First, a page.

Originally the basic houses were 95 square meters [1023 square feet] and could be extended with modules according to each resident’s choice. Subsequently the houses were available in three different sizes: 101 m2 [1087 square feet], 127 m2 [1367 square feet], and 151 m2 [1625 square feet]. Residents proved to have very different preferences about size and about the interior design. One of the consensus priorities was natural light. In every house the living room ceiling slopes one meter from the highest to the lowest point with a large window at the highest point.

They chose to use a palette of very high quality, low maintenance materials. They include dark grey double-fired bricks from Petersen Tegl A/S, zinc roofs, dark Siberian Larch wood cladding on the building extensions and sheds, and maintenance-free windows and doors with aluminium frames.


The community has attracted a lot of positive national and international attention. Egebakken proves the appeal of combining aesthetics, universal design, environmental sustainability and high quality materials. Although it met its own high standards, Egebakken did not cost more than estimated. A close collaboration between the residents and the architects and engineers, along with a shared commitment to maximum individual choice and a limited menu of quality materials, made the development a clear success.

Many of the features that make it work so well for aging in place aren’t obvious. Wide, clear sidewalks are handsome and big enough for someone walking with assistance or to accommodate all kinds of wheeled mobility. There is no curb between the sidewalk and the road though there is contrasting material and color. The path to each front door slopes slightly for drainage. All sidewalks around and between the houses are illuminated; lighted bollards line the street between the road and sidewalk.

The commitment to use very high quality, low-maintenance materials defined the character of the project. The building extensions as well as the fences are all made of Siberian Larch, an especially sustainable choice because of its maintenance-free long life span with a natural resistance to rot. The aluminium window frames and zinc roofs also need no maintenance. The bricks from Petersen Tegl are also maintenance free and made of natural, long-lasting materials.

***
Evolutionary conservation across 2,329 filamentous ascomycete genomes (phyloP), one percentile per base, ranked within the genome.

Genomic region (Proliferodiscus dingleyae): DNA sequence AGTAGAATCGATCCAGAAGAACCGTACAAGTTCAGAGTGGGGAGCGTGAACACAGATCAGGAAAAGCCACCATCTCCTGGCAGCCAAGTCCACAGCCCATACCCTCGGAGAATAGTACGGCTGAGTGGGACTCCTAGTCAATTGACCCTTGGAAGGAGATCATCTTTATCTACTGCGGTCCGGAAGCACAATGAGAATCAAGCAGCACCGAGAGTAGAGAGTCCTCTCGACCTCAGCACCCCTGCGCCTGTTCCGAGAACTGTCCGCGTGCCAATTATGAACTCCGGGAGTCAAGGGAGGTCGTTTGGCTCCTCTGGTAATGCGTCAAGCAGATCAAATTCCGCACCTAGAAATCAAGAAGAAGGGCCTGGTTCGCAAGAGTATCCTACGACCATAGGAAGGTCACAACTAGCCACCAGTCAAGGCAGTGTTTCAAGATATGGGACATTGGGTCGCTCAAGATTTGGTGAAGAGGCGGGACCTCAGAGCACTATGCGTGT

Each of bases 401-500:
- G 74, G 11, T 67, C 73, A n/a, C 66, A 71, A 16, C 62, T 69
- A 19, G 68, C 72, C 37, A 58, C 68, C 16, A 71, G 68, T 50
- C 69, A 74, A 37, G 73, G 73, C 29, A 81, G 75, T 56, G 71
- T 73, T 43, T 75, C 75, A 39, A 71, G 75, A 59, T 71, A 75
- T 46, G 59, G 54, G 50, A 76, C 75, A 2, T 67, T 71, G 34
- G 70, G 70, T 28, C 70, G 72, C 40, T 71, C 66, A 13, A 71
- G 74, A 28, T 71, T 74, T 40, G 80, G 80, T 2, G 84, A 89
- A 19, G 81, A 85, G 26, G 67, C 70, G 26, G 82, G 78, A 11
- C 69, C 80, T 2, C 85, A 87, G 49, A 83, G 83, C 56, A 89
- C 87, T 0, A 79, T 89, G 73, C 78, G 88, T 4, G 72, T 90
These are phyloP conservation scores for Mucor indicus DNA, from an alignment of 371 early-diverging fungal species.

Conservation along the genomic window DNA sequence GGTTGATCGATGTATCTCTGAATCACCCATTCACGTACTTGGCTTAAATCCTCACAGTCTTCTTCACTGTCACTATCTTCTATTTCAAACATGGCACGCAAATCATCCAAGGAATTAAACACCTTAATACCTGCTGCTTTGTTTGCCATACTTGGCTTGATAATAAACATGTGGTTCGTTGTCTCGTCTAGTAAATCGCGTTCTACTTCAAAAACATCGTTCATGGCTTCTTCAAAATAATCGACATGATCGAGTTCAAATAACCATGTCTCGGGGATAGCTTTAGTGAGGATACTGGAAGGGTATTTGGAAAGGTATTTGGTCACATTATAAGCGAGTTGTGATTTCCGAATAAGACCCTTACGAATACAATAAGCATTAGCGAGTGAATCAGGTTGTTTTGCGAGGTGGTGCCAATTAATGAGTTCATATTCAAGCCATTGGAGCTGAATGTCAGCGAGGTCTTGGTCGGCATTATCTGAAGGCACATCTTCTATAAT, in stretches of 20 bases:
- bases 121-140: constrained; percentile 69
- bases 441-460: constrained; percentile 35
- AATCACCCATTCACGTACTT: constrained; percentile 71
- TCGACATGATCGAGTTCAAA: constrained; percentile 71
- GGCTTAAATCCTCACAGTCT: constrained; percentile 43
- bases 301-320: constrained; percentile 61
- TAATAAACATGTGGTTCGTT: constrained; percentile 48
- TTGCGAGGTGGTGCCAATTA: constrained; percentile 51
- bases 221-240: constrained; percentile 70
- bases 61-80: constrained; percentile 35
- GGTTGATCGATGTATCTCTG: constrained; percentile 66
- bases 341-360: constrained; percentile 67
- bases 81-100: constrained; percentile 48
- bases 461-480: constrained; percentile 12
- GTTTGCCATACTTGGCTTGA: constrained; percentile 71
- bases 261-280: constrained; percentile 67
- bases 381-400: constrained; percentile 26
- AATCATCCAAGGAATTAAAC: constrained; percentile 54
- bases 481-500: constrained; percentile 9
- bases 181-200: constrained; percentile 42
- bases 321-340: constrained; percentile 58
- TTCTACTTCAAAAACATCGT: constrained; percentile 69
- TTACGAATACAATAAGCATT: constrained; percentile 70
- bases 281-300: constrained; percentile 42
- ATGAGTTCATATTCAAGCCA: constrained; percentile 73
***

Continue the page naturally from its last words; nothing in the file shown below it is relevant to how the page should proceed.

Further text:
Being single-levelled, the houses have no stairs or thresholds. Bathrooms are spacious, most with roll-in showers. In order to create additional space in the bathroom, the glass doors for the shower can be folded back. Bathroom lavatories have open space under the sink. In the kitchen, the oven, dishwasher, microwave oven and the refrigerator are installed at a comfortable and safe working height whether standing or seated.

Universal Design Features

  • Easy-to-maintain windows, doors, roof, and outer walls.
  • A priority on flexibility for the homeowner
  • Single-level surfaces and transitions inside and outside the houses.
  • No thresholds inside the houses.
  • Wide, level stable sidewalks with no curb but color and material contrast with the road
  • Lighting outdoors, critical in Denmark’s long, dark winters, serves also as a tool of navigation and orientation
  • Kitchens are ergonomically designed and usable whether standing or sitting.
  • Easy-to-use hardware throughout.

Environmentally Sustainable Features

  • Site orientation makes the most of sun
  • Reusable, maintenance-free bricks
  • Renewable Siberian Larch
  • Zinc roofs
  • Daylight built into every home’s design

Project Details

Project Name

Project Address
Egebakken, Nødebo, 3480 Fredensborg, Denmark

Web Address

Client Address
Egebakken, Nødebo, 3480 Fredensborg, Denmark

Project Team


Residents at the senior cohabitational community, Egebakken,
Nødebo, 3480 Fredensborg, Denmark.
Troels Madsen: +45 4448 1988 and Helge Andersen:
+45 4836 0045


Michael Sten Johnsen, Ida Rylander Hansen, Jørn Hovind, Lars
Poulsen, Knud Kappel, Rebekka Boelskov, Ole Halfdan Ander-
Architectural company “Vandkunsten”
+45 3254 2111


Sigma Entreprise A/S
+45 4353 6040


Civil engineers John Jensen and Per Steen Andersen
Consulting engineering company, Aksel V. Jensen A/S
+45 4822 0310

Specialized Consultant

Consultant Type:
Environmental Sustainability:
Petersen Tegl A/S
+45 7444 1236

Specialized Consultant

Consultant Type:
Windows and doors
PRO TEC Vinduer
+45 9741 3077

Additional Information

Funding By

National Endowment for the ArtsMasschusetts Cultural Counsil